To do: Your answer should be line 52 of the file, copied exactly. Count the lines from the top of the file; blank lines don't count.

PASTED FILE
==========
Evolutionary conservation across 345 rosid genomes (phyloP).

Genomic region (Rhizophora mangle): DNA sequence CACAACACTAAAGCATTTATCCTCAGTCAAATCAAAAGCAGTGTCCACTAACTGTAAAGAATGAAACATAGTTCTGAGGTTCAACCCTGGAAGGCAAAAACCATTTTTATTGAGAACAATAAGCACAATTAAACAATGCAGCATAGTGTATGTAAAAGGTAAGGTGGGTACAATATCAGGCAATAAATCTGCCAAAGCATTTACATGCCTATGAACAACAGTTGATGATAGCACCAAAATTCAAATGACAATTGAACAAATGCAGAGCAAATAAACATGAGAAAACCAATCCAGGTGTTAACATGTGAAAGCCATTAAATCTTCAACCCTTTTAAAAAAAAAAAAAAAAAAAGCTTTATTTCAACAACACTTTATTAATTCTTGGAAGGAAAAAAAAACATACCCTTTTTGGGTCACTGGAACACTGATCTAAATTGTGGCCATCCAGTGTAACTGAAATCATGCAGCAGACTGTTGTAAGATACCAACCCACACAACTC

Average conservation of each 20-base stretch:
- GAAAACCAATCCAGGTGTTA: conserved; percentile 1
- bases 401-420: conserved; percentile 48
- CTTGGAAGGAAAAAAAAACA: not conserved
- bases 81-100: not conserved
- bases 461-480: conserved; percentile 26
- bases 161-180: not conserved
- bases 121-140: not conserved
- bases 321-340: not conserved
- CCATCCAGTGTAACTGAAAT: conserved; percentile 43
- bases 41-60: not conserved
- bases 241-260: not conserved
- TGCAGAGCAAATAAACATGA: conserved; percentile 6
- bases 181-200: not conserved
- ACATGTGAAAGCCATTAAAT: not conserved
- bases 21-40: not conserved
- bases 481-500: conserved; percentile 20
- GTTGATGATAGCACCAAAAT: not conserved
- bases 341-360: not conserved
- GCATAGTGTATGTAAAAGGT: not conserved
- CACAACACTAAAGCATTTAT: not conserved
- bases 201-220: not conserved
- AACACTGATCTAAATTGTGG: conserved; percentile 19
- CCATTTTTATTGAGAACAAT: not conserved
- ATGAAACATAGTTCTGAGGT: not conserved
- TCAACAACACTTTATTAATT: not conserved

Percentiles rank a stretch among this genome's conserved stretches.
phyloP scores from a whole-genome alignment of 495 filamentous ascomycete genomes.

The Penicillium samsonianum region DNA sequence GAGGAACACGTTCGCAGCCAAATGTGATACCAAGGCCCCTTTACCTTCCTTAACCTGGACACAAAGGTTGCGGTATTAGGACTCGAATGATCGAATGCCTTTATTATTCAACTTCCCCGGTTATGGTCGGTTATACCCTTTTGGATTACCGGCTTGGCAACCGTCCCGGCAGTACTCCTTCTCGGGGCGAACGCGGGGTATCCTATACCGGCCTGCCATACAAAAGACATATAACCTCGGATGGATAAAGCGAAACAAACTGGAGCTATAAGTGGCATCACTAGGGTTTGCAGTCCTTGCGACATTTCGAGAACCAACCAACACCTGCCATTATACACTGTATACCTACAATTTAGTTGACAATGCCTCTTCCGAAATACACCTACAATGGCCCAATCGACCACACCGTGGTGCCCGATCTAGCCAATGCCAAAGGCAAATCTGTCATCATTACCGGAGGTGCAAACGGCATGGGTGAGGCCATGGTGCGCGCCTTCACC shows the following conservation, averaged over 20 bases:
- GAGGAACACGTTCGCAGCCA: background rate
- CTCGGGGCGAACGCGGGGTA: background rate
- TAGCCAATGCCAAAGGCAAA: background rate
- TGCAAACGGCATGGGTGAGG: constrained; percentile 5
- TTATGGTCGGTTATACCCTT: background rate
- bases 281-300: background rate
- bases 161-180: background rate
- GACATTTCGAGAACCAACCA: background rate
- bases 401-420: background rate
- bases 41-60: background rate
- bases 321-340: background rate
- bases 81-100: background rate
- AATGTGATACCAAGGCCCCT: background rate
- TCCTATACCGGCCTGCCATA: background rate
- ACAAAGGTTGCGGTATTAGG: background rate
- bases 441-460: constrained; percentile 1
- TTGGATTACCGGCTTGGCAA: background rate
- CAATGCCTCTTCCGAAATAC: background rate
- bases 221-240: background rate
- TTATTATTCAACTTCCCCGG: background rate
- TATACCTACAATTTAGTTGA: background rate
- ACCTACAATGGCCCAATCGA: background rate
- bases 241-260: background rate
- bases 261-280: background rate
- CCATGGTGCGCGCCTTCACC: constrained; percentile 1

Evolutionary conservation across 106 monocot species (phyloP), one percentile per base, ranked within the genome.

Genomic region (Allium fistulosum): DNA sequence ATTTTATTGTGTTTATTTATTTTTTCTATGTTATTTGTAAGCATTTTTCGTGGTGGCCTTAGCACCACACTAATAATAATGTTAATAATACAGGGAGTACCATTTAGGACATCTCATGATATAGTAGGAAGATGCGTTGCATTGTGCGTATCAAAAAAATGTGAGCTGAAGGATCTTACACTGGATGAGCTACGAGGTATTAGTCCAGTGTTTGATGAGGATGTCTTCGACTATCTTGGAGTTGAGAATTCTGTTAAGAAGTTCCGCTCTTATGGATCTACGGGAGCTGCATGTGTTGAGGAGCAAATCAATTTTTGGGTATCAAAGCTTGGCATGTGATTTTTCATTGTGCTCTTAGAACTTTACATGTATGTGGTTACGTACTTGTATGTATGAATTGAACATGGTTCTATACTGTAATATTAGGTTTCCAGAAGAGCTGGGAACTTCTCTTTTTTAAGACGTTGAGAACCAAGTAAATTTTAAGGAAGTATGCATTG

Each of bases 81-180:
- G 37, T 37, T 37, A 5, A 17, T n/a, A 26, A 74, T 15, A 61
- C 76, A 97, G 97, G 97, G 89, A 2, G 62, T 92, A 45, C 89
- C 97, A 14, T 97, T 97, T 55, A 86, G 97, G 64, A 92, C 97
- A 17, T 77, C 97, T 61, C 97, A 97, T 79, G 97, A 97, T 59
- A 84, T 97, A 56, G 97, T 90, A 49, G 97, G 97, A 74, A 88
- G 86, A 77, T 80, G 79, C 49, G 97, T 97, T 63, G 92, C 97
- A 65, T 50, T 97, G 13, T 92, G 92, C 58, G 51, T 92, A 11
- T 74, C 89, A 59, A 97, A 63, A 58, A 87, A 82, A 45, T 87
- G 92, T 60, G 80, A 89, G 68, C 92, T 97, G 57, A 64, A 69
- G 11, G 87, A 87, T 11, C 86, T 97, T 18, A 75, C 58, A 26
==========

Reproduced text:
- TATACCTACAATTTAGTTGA: background rate